On the surface, it seems that using staff recommendations when recruiting would benefit both you and those being hired. However, research suggests that while using referrals does result in a lot of positives, it can hurt employers in the long run.
A new study published in the IZA World of Labor journal found that continuously tapping into "job-referral networks" can pose problems for employers who are trying to build diverse workforces.
Ian Schmutte, the study's author and an assistant professor at the University of Georgia, said workers who get hired through referrals almost always keep their jobs longer. This suggests that these kinds of recommendations improve the match between worker and employer, Schmutte said.
"So referrals lead to better jobs, where both sides are happier and the jobs last longer," Schmutte said in a statement. "For firms, it's more profitable, because they don't incur the cost of turnover. For employees, there is some evidence [that] those hired through referral earn higher wages."
However, since employees typically refer those who look and act like themselves, this type of recruiting practice can stymie diversity, the study said. [See Related Story: Promoting Diversity: Why Inclusive Communication and Involvement Matter]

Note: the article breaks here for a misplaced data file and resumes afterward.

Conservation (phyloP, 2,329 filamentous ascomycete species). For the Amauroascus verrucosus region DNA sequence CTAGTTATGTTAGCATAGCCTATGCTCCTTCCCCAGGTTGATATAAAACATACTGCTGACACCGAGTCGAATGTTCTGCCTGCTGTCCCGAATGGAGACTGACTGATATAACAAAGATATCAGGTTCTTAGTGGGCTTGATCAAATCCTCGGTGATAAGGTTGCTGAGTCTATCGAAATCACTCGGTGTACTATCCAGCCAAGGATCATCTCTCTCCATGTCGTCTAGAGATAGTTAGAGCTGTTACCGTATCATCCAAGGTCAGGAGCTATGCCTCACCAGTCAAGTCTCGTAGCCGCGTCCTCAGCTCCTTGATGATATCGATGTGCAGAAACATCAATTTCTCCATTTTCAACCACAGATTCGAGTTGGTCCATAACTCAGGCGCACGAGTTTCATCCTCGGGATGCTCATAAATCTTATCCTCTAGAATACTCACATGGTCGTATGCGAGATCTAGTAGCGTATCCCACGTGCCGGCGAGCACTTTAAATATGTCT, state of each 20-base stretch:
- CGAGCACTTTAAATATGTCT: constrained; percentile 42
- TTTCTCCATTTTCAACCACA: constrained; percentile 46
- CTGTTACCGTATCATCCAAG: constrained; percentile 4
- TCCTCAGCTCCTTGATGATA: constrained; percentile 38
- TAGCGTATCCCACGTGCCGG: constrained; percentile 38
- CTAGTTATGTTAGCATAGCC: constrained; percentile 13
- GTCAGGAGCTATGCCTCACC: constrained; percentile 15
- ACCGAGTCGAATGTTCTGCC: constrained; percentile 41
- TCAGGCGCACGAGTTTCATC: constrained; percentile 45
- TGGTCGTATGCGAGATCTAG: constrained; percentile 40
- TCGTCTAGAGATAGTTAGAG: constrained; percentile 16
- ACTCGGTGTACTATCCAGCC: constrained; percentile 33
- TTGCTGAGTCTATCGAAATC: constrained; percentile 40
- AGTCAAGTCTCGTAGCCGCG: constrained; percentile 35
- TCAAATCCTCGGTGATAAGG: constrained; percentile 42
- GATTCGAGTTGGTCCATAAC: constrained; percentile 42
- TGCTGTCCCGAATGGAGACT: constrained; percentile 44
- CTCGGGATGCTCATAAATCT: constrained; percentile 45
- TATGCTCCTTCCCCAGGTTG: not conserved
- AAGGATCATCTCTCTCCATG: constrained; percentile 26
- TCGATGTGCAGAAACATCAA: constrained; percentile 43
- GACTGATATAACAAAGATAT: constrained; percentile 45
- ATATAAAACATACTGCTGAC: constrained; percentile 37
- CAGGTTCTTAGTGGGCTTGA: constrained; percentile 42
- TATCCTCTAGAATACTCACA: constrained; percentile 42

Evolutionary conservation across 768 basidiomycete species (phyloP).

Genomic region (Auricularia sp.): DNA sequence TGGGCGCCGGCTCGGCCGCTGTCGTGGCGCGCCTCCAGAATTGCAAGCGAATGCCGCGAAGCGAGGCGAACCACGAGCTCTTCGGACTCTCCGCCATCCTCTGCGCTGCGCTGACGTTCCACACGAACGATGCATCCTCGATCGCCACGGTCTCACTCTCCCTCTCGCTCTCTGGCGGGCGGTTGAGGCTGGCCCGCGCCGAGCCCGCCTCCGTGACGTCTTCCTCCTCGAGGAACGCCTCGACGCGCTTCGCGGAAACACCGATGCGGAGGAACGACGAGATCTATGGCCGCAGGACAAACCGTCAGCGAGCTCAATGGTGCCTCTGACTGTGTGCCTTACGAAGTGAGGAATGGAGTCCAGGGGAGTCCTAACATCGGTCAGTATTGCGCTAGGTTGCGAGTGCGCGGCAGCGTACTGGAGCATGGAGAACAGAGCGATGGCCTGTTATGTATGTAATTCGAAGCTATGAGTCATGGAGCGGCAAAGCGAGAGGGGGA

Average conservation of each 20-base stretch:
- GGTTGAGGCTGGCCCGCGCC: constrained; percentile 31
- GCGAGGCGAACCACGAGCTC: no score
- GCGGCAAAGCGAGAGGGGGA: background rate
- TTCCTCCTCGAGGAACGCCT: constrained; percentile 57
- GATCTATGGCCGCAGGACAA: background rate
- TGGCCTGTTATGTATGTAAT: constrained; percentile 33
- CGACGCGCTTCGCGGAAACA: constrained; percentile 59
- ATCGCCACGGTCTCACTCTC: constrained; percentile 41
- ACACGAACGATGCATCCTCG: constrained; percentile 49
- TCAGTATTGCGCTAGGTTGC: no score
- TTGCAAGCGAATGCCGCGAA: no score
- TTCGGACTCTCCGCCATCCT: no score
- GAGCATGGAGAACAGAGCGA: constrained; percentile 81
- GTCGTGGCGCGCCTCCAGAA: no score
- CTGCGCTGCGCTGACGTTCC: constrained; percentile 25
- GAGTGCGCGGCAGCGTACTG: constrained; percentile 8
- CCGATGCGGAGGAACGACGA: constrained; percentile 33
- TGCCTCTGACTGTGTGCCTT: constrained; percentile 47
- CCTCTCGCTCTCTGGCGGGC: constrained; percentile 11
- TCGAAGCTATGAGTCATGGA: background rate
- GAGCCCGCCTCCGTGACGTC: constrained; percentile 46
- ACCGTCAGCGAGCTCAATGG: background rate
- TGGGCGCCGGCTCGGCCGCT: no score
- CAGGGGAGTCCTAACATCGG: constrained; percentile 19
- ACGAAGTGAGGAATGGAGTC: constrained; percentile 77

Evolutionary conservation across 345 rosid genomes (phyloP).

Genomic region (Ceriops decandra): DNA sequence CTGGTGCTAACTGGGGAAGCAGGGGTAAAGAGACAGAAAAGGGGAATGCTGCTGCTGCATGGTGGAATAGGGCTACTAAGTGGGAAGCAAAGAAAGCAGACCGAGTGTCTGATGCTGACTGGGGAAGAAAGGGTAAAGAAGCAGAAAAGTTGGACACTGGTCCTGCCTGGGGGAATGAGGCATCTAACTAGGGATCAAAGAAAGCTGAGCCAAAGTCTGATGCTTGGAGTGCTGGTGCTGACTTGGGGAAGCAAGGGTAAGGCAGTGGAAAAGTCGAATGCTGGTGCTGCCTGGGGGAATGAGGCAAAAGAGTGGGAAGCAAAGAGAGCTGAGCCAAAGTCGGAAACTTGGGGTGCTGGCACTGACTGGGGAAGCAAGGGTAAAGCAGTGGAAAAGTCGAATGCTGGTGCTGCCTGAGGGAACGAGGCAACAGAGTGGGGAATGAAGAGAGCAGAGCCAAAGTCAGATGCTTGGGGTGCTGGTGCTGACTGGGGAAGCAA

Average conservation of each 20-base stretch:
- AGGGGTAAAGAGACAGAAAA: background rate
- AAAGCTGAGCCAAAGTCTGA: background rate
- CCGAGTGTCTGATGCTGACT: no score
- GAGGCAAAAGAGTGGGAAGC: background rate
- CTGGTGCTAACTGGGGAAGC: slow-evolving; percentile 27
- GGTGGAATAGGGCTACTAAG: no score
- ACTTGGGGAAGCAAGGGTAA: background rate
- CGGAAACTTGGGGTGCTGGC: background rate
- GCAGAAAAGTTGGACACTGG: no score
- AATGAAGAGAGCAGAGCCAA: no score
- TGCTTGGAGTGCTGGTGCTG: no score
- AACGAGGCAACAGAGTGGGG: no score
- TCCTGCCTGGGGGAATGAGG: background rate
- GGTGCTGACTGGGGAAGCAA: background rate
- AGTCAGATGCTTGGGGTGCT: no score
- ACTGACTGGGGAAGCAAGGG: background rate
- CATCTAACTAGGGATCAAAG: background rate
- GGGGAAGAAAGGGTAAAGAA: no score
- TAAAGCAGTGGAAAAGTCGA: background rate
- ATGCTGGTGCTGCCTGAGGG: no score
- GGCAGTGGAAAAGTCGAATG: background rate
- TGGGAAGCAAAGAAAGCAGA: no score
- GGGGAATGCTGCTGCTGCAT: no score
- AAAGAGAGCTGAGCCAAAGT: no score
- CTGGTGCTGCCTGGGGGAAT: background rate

"If this is how most people find jobs, it means that they're relying on social networks, which tend to be constructed on the basis of social and economic hierarchies that can be based on historic patterns of racial or class stratification," Schmutte said. "As a result, they can perpetuate inequality or have an 'old boys' club' character to them."
The use of referrals attracts many employers, because they believe it is the most efficient way to hire new employees.
"If you're an employer, you don't have all of the information you want about a potential worker. You want to know about their character, if they show up to work on time, or are they going to be good at this particular type of task, are they going to fit in with the team, that kind of thing," Schmutte said. "Referrals can answer some of those questions and reduce the information problems, so economists tend to think that makes the labor market more efficient."
The research argues, however, that while good employees often know and refer other good workers, their networks are often confined to fairly similar social circles.
"It's clear that job referrals are a large share of total employment, and their relevance surprisingly seems to be increasing, rather than decreasing over time," Schmutte said. "But it's hard to quantify how much they're enhancing efficiency versus how much they're increasing inequality."
To help increase diversity, one option would be limiting employers' use of job referrals. However, since the ramifications of referrals aren't fully known, taking such a drastic step isn't appropriate now, Schmutte said.
"I'm a fan of evidence-based policy-making, and while the evidence here is suggestive, it's still at an early stage," he said. "We don't fully understand the way these things work, so my advice would be leave our hands off and try to collect a little more information."